A Memorandum of Understanding (MoU) has been signed between the University of Agriculture Faisalabad (UAF) and Oxfam Pakistan to improve the sustainable productivity and quality standards of Basmati rice value chain.
Dr. Iqrar A. Khan, Vice Chancellor, UAF and Mohammed Qazilbash, Country Director, Oxfam Pakistan signed the MoU in a ceremony held at the university, said a press release issued here on Friday.
The lives of rice growers in Pakistan are hostage to adverse socio-economic and environmental conditions. A range of factors, including a lack of sufficient monetary compensation for labor, shortage of health facilities, civic facilities, education, and government support along with natural hazards have adversely affected rice growers. Rice forms about 7.5 percent of the total export earnings. It is has a vibrant rice sub-system that caters to most of the production of which roughly 70 percent is exported.
The project to improve the lives of rice growers in Pakistan will be piloted by Oxfam and Doaba Foundation. During the ceremony, Oxfam in Pakistan’s Country Director Qazilbash said, “Among the most vulnerable and marginalized people in the rice industry are the rice workers. They are mostly women and children who work in poor conditions for low wages. It is difficult for the workers to negotiate better working conditions.”
“Together with the technical support of UAF, Oxfam aims to facilitate research, engage experts in multi-stakeholder consultations and conduct training programs to achieve our common goals in the sector of sustainable rice production. Rice growers have limited opportunities to learn improved farming practices, integrated pest management, alternatives to chemical fertilizers and water management,” he said.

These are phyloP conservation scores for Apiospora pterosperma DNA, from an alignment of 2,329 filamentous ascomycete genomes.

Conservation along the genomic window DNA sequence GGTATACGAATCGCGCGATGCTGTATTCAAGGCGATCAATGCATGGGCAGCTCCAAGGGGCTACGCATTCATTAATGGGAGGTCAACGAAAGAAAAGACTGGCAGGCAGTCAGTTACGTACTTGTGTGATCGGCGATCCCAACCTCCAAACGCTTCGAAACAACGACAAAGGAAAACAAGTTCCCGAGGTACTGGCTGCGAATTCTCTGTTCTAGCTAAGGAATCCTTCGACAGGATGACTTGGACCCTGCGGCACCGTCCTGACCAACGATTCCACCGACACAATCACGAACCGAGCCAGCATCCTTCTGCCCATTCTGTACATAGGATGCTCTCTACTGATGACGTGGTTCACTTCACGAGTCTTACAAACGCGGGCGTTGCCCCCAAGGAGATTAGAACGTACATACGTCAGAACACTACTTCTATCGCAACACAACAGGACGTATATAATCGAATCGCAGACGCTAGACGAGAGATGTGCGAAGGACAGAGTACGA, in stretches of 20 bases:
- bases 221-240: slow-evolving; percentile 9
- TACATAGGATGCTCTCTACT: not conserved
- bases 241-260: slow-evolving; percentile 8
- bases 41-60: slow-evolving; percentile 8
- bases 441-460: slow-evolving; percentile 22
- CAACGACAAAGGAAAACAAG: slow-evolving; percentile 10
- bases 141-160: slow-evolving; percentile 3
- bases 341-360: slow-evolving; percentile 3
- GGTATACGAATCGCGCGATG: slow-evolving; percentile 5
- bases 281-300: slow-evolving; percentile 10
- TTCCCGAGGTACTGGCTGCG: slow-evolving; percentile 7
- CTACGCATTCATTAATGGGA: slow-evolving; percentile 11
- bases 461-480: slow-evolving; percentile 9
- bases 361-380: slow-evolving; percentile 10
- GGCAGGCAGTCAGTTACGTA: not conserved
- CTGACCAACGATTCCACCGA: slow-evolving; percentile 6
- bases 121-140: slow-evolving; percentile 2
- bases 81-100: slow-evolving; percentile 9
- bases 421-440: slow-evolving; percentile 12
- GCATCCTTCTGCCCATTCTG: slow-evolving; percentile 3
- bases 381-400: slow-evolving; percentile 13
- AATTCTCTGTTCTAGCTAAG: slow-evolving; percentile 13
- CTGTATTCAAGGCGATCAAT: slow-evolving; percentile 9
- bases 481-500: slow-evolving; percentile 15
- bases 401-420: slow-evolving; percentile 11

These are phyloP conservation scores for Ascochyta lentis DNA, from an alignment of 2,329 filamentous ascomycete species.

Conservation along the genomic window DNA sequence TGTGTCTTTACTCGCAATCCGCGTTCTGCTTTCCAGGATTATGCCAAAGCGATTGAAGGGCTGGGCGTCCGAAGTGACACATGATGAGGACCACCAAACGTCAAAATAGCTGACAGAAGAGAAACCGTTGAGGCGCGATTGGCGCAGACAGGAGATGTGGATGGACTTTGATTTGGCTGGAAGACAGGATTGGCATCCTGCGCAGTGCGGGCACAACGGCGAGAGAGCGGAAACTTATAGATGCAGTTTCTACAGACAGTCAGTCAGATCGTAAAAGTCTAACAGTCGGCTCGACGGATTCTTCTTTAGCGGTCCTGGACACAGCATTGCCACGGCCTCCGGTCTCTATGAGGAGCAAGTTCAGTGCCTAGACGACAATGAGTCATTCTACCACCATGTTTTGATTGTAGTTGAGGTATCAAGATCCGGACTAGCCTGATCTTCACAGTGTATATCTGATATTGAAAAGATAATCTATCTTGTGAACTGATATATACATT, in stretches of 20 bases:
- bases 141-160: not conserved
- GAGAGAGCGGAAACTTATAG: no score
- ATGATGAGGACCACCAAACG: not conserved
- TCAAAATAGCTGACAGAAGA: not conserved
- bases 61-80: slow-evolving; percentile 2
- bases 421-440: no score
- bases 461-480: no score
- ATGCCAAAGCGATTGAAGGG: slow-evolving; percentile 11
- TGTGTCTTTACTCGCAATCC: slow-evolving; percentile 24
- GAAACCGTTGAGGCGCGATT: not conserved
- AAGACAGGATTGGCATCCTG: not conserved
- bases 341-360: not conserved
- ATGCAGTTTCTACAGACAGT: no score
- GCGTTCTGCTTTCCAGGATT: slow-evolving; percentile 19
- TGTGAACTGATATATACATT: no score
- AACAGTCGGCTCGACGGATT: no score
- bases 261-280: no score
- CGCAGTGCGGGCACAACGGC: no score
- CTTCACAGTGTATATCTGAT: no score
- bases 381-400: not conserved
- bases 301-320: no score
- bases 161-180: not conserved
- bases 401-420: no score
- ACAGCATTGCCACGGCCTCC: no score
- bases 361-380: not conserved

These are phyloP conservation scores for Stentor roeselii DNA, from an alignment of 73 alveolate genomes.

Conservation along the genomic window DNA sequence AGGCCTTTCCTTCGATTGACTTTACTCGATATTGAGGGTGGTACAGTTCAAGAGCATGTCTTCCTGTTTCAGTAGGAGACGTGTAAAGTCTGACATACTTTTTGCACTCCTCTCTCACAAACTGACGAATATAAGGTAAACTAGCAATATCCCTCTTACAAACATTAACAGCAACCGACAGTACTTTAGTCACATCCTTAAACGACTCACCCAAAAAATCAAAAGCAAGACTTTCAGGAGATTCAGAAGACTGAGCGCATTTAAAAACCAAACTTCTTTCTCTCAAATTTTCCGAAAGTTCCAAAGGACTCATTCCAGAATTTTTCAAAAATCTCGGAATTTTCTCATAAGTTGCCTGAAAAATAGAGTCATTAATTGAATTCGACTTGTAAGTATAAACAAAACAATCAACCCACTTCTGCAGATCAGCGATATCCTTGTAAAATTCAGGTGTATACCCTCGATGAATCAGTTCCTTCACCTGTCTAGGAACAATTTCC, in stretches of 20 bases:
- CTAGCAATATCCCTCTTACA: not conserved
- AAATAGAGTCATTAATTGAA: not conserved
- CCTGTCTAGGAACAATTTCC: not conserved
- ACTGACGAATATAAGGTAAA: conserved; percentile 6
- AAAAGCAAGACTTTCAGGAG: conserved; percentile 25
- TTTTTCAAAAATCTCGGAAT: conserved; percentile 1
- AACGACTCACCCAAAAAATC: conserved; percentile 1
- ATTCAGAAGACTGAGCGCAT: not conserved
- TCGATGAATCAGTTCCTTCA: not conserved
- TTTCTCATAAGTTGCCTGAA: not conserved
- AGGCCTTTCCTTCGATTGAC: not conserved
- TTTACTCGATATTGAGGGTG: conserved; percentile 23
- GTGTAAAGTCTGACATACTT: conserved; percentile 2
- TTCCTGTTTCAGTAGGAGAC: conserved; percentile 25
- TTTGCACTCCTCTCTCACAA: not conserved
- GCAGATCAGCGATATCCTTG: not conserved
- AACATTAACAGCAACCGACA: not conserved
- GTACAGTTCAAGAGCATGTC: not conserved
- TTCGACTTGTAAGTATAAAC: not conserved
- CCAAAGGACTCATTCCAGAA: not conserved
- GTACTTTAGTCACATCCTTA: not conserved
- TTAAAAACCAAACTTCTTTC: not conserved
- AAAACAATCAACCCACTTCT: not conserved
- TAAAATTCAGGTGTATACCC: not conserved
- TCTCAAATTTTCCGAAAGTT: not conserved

The Basmati rice supply chain in Pakistan is characterized by a high number of challenges; issues of uncontrolled chemical use, causing health issues as well as pollution of soils, water and the environment. Additionally the highly volatile prices of inputs prevent rice producers from making profits.
Many growers are in a debt spiral and cannot avail credit or loans. Last but not the least, climate change patterns in Punjab cause extreme weather conditions, alter the dates of cropping seasons and increase the occurrence of pests and diseases. The MoU signifies mutual cooperation for reducing social, economic and environmental challenges faced by rice growers in the rice value chain.
Javed Iqbal of Doaba Foundation stated that, “The project ‘Towards a Gender Transformative and Sustainable Basmati Rice Value Chain in Pakistan’ is a joint effort to reduce gender discrimination and to increase the per actor yield with improvement of paddy quality.”
“During implementation of this project different researches and studies will be conducted for further assessing the challenges of this sector. 10 rice grower organizations will be established consisting of men and women rice farmers in 10 selected villages of district Muridke. These areas will be capacitated with modern techniques for rice cultivation,” he said.